As the end of the decade approached, however, it was clear that the time had come to finally address the performance issues with introduction of a new engine that could offer not only greater horsepower, but also smoother operation than the relatively rough and noisy 4-cylinder could provide. The answer would lie with the 1998-cc inline 6-cylinder engine from the Triumph sedan, which was stroked to 2498-cc for use in the TR4A’s replacement. Management had determined that the new powerplant would have to make 150 hp to provide the desired top speed of 120 mph and sub-nine second times from 0-60 mph, but the only practical means of doing so would require installation of the new Lucas PI fuel-injection system that would make its debut in the TR5. So equipped, the TR5 became the first mass-produced injected British car and was the most affordable 120-mph vehicle in the country as well. With the exception of the new engine, the only external differences were a slightly revised grill with painted slats and new marker lights and chrome trim. Inside, a matte finish replaced the polished surface on the walnut dash while new seats debuted that were the most comfortable yet seen in a TR. Alas, despite the impressive performance that the fuel-injection made possible, restrictive emissions rules in the United States made sale of the TR5 impossible because the primitive nature of the Lucas system could not meet the Federal standards. What this meant was that while the UK and continental Europe would enjoy the fastest TR ever built, the United States would get the TR250, which featured the same six-cylinder engine fed through dual tamper-proof Zenith-Stromberg carburetors that forced use of mild cam timing – compared to the TR5 – that resulted in only 104 hp at 4500 rpm – the same output as the 4-cylinder engine in the TR4A – but increased torque to the tune of 143 ft/lbs at 3000 rpm to allow for only slightly better acceleration and top speed. While response to the TR5 was enthusiastic – “without doubt the best Triumph yet” declared Autosport – in the United States, enthusiasm for the new model was decidedly muted, with Car & Driver musing, “to pay an extra $500 for a nearly identical but slower car doesn’t make much sense.” To be fair, the TR250 was much smoother and quieter than the TR4A and Road & Track found that the new engine “could hardly run more sweetly” and changed the essence of the TR from rough and tumble to relaxed and smooth.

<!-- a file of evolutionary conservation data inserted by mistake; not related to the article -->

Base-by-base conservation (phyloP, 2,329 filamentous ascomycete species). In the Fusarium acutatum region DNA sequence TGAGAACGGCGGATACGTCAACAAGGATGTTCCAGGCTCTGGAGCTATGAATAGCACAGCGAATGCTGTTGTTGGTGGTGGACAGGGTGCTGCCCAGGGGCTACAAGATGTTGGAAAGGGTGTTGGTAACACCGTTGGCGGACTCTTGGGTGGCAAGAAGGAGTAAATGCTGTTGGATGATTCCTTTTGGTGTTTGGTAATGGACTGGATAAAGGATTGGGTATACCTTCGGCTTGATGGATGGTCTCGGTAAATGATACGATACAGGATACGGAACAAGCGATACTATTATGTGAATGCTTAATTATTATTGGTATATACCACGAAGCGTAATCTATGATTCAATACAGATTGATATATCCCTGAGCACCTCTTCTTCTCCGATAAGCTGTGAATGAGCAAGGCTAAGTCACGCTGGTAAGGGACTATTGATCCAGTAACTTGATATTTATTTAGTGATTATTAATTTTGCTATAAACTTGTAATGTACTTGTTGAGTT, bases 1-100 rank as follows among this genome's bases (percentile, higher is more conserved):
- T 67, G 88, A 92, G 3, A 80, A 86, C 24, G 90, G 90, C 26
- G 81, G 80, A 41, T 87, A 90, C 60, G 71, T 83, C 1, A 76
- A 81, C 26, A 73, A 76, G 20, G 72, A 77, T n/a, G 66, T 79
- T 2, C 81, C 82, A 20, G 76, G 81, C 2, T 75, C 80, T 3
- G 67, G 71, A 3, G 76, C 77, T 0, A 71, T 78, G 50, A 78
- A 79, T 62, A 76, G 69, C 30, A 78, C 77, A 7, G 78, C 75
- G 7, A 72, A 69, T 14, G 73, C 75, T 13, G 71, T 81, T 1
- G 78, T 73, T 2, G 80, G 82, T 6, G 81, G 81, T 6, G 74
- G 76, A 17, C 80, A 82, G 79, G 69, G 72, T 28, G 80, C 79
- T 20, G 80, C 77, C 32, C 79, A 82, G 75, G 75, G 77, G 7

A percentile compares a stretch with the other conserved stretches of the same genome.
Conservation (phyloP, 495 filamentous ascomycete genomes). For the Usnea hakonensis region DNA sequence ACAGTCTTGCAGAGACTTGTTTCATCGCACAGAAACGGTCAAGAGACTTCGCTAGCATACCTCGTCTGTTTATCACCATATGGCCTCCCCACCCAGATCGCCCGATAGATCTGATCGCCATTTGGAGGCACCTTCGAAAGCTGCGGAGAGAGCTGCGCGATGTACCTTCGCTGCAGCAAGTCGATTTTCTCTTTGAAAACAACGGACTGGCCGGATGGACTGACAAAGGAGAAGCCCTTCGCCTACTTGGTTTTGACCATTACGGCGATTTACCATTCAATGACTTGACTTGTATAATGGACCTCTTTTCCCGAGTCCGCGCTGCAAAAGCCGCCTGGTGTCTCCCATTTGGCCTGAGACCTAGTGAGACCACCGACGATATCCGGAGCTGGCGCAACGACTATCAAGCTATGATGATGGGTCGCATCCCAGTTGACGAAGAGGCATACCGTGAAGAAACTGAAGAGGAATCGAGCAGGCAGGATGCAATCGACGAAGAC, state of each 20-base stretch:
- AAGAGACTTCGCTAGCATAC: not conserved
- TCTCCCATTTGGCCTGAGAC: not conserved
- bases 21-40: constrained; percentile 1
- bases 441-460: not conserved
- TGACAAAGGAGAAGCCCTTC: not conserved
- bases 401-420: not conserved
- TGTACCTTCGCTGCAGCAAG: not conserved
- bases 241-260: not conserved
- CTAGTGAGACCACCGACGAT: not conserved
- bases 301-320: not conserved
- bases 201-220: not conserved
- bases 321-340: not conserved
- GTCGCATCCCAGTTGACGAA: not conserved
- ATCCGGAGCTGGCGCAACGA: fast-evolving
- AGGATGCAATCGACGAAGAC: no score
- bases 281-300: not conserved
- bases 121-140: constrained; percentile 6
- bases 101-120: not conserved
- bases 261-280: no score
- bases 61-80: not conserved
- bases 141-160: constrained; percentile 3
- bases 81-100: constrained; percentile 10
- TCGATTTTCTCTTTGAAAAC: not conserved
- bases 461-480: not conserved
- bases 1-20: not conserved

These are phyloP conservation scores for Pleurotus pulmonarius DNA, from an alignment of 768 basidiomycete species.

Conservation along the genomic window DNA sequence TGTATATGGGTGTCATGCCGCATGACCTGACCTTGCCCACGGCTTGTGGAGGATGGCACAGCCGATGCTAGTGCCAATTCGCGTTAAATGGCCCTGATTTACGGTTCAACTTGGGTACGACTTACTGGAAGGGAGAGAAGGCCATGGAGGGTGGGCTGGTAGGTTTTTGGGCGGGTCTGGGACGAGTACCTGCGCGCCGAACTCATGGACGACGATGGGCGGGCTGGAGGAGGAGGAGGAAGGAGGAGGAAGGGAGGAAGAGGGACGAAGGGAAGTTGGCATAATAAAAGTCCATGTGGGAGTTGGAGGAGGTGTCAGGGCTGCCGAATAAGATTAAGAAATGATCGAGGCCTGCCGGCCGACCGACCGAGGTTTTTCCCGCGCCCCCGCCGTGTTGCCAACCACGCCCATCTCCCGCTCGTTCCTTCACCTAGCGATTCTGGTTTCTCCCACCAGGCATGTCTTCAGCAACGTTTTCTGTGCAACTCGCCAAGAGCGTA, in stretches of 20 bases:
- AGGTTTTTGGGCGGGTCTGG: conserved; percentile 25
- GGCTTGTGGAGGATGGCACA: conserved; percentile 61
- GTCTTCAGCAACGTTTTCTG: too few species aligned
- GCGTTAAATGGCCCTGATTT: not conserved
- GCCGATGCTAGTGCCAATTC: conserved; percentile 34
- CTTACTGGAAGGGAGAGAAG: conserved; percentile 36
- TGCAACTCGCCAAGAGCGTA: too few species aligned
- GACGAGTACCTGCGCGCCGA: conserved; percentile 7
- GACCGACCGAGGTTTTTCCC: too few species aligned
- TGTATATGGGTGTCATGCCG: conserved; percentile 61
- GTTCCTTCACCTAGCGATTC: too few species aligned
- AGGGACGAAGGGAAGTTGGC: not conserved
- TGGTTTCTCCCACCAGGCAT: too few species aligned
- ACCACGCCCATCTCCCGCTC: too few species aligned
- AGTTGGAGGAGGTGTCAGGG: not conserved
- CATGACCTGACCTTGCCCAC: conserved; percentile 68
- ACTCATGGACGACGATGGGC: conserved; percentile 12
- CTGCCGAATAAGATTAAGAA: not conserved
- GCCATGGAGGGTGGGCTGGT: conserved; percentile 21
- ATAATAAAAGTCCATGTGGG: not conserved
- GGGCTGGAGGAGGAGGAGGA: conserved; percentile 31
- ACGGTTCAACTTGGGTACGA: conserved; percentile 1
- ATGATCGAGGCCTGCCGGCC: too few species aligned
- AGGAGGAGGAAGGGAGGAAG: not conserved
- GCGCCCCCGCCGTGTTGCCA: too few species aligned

For all the negativity that the TR250 engendered during its brief production run – only 14 months – it is appreciated now as having combined the best elements of the TR4 with the performance potential offered by the TR6 – modern advancements and technological know-how make it possible for current owners to replicate the 150-hp TR5 with the existing carbureted setup – and like other interim models – think MG TF and 100 BN2 – it is much in demand and may, in fact, be the most desirable postwar TR in America.
The lines of the TR4A have improved with time and the Michelotti design has an elegance that is lacking in both the TR3 and TR6 and despite having a wheelbase that is 3-inches shorter than the MGB with slightly more overall length, the TR4A appears to be the more substantial car. The muted tailfins, higher fender lines and larger 15-inch wheels add to that impression, although both cars are comparable in overall height. The interior of the TR4A is more luxurious than any offered by its competitors with its polished walnut dash, leather seats and high quality carpeting. The seats are comfortable and the travel adjusted such that any sized driver can be easily accommodated within, while the three-spoke steering wheel is both attractive to look at and well positioned for use. It would be hard to improve upon the basic instrumentation package that was largely carried over from the TR2. The face-level vents are a nice touch along with the generously sized lockable glove box that is situated before the passenger. The occasional rear seat provides a flat surface upon which soft luggage can be placed since it is no longer legal to place unbelted passengers in the diminutive space.